Ideology

three girls ago
bloodroot: it was Eid
Al-Adha: a man

I loved shoved
my face into
German reeds

I can still feel his sweat
when I unsleep: the cleave
of his breath-lice

warming chains
of my necklace
I was without people

oh so summerful
I invented my girlhood
I languaged myself

a knife-body
yet all uncles said
I’m badly woven: bad

muslin: say forgiveness
comes easy say freckledirt
buried the faces

of my sisters: lakewarm
& plentiful—
we kiss we touch

we Magdalene each
other it’s true
during the adhan I pulled

down my tights
nylon black like the chador
of my mother

I licked from my yesterlove
the salt licked
real good—to pluck it again

I must whorl ad nauseam
for the addendum
of flesh the soft

sumac, cottonwood hard
as the nipples
he circled

we are singing
it’s spring and God to my song
is unlistening, unlistening

o Maryam o Miriam
o Mary we are undying
we are not gone

are not slayed we are
unslaying—our hand
wields this life

and I ply myself
out come here
between my legs     

come in          all are welcome        who believe

More by Aria Aber

Can You Describe Your Years in Prison?

Over Skype, I try to document my mother’s
bald-shaved youth—she has a surplus in truths,
and science has proven what it had to prove:
every helicopter-screech I dreamed of was my mother’s first.
Rippling my dumb hand, I wake up in childhood’s crypt,
where prayer is keyless as a foreign laugh overheard
and on the Masjid’s cobalt globe a ghost … an angel?
No, no … who am I kidding. When I say God,
what I mean is: I can barely stand to look
at my mother’s face. So, what if I’ve never seen
what she’s seen. I took the shape of her two hundred
and six bones—I did not choose her eyes. Did not
choose to masticate the ash of witness,
her crooked smile disclosing a swarm of flies,
Yes, missiles hailed there, named after ancient gods.
Hera—a word of disputed root—maybe from Erate,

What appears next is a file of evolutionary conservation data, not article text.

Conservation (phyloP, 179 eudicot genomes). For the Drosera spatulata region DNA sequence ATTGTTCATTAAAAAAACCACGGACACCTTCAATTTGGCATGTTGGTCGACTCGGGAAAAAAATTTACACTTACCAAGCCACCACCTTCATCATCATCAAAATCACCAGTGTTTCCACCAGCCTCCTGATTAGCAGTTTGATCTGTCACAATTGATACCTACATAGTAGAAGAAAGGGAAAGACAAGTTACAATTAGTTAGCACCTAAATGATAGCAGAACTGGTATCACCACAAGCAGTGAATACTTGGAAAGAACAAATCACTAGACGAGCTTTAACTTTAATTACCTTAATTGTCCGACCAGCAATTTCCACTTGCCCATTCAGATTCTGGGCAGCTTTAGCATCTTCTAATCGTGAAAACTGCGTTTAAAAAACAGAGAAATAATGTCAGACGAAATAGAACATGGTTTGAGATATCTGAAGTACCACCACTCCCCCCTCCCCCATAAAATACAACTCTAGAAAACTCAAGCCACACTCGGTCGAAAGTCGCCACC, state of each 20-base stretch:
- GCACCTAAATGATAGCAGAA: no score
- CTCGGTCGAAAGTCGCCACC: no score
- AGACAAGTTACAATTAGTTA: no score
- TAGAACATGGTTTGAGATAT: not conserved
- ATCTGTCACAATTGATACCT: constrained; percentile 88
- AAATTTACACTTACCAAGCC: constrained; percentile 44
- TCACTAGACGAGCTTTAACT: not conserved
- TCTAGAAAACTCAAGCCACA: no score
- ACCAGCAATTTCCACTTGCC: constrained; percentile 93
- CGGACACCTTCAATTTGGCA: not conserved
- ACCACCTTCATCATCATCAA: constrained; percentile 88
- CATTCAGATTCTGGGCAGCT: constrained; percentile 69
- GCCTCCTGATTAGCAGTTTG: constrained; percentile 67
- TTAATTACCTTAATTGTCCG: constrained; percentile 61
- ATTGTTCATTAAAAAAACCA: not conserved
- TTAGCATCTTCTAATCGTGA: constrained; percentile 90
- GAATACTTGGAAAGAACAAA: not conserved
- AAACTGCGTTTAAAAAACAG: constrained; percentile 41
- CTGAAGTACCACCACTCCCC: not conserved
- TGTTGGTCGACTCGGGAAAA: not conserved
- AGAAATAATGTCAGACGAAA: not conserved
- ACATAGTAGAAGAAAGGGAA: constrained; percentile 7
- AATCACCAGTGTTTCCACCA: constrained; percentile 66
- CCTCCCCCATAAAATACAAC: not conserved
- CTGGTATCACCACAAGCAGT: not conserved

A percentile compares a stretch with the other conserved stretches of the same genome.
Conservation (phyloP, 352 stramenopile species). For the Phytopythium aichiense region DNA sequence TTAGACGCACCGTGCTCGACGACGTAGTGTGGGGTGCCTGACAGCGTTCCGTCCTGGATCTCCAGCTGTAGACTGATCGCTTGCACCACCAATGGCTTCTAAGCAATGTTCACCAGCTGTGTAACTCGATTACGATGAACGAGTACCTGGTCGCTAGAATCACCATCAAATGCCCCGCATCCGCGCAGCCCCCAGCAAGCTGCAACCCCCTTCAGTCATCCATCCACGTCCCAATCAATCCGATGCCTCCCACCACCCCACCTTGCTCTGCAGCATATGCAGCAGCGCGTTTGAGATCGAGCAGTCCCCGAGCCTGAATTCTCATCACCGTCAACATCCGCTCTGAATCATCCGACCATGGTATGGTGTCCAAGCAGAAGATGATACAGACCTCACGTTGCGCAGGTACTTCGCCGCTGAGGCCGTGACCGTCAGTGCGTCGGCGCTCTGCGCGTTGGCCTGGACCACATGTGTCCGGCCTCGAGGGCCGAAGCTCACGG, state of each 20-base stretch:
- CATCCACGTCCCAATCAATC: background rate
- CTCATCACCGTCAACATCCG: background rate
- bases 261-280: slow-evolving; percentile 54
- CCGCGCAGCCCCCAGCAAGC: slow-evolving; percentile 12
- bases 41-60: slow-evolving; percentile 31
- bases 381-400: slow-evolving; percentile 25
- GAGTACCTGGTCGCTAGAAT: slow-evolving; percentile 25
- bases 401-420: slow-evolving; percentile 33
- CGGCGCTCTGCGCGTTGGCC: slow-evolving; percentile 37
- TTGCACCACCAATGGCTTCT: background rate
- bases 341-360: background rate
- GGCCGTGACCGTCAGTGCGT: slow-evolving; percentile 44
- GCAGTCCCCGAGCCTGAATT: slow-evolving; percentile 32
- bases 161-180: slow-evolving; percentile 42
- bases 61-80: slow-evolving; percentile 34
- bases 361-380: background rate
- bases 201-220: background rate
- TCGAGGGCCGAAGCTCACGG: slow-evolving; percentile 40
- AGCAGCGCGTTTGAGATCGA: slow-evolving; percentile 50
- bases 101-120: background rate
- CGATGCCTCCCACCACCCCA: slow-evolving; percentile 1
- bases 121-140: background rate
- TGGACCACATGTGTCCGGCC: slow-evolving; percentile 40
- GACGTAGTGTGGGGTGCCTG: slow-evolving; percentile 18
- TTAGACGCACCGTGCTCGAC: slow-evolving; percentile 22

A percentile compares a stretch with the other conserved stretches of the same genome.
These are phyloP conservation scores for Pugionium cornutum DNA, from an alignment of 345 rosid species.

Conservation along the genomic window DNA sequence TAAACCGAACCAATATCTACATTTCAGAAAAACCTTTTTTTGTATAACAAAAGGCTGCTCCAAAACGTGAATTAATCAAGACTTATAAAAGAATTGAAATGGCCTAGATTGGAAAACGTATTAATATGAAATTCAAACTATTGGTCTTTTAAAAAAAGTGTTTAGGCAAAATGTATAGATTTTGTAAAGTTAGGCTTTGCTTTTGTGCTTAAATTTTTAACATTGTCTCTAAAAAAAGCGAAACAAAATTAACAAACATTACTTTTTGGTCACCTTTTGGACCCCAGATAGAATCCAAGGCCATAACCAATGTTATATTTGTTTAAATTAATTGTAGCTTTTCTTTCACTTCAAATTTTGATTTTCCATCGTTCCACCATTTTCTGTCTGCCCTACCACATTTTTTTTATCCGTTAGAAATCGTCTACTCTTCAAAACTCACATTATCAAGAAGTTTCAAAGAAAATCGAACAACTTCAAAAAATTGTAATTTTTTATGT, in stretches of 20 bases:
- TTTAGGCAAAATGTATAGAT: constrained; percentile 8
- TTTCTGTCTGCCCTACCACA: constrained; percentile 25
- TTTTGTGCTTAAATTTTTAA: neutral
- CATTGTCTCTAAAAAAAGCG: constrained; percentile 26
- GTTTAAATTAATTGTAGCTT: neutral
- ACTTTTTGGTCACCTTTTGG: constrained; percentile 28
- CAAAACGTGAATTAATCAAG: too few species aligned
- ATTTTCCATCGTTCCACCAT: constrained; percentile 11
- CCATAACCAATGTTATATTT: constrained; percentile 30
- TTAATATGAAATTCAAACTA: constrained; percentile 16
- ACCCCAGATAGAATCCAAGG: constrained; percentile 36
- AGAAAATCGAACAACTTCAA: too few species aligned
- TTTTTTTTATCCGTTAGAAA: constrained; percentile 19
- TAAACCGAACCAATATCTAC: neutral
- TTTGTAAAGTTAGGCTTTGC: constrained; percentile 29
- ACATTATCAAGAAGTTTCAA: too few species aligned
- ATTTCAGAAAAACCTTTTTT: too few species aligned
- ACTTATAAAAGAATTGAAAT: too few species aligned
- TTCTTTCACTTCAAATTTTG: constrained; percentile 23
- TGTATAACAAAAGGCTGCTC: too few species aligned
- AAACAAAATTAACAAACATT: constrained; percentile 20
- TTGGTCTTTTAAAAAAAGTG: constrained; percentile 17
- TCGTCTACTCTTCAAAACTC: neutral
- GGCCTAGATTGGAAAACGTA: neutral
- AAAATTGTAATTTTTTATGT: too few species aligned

beloved. And because my beloved is not a person
but a place in a headline I point to and avert my gaze,
I can now ask: would I have given up my mother for an alyssum
instead of asylum? Or one glass of water that did not
contain war? Her wound isn’t mine, yet what I needed most
was our roof to collapse on her like earth around stones.
Rain, the hard absence of skin. The silence of it—
no gust in my goddess. No artificial wind.

Ode to My Hair

Exotic, “omg so thick,” a rug, so to speak—
black cortex, I can almost be beautiful
with you. Once, mother snatched
my split ends like newly acquired money
and named them Taliban Beard.
I never wanted this much of anything,
so I scissored you at the scrunchy
and sold you all to the World Wide Web.
In plastic bags, you were shipped
next to different manes, the past
stored in your filaments like fetuses
in formaldehyde, fragrances distending
as if skin of people huddled
into the eyeless belly of a boat at night.
Cut and alone, dark keratin lies cold
in factory halls: congregation of wait,
you’re patient until you too are wanted.
But when my spools stop, and the silence holds—
let them braid you into other heads.
Let them brush you for my funeral.
Let those of you spared on hospital tiles,
picked from lovers’ teeth, and nestled deep
in the vacuum, or shampooed
between dirt and debris in drains, light up.
May you glow with the weight of love
you can only share with what pries